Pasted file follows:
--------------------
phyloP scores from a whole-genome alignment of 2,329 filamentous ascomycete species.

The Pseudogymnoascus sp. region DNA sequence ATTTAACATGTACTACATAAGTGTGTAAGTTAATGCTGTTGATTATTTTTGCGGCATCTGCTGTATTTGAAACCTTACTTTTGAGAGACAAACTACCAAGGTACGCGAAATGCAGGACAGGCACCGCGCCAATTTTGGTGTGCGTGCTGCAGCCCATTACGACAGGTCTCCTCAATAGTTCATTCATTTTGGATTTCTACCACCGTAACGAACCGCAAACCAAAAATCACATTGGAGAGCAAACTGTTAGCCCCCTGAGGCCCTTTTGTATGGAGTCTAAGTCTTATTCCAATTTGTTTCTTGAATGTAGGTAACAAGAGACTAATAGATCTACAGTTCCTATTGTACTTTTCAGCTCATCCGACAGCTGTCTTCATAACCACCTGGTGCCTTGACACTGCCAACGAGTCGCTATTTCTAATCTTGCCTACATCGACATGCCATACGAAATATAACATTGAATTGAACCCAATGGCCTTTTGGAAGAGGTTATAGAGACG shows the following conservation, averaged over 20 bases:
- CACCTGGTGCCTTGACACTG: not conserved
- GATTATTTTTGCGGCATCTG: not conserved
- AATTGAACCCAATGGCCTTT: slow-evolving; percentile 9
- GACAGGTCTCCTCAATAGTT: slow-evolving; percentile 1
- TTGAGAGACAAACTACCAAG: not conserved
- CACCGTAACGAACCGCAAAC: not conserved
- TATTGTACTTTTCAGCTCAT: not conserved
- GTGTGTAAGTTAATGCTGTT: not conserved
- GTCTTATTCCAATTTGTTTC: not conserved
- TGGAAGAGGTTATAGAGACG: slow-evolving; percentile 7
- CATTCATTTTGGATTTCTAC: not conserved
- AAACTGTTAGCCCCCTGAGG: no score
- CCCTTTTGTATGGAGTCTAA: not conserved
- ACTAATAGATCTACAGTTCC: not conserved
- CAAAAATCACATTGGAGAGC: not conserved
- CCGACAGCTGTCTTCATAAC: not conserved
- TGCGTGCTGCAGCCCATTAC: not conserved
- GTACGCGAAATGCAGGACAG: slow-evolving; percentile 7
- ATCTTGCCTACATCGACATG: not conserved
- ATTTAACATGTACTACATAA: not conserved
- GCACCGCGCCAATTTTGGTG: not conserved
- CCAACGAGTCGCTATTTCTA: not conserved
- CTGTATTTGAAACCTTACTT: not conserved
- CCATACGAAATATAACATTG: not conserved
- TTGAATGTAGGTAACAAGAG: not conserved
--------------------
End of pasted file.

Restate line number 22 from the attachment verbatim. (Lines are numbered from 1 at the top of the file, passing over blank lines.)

- ATTTAACATGTACTACATAA: not conserved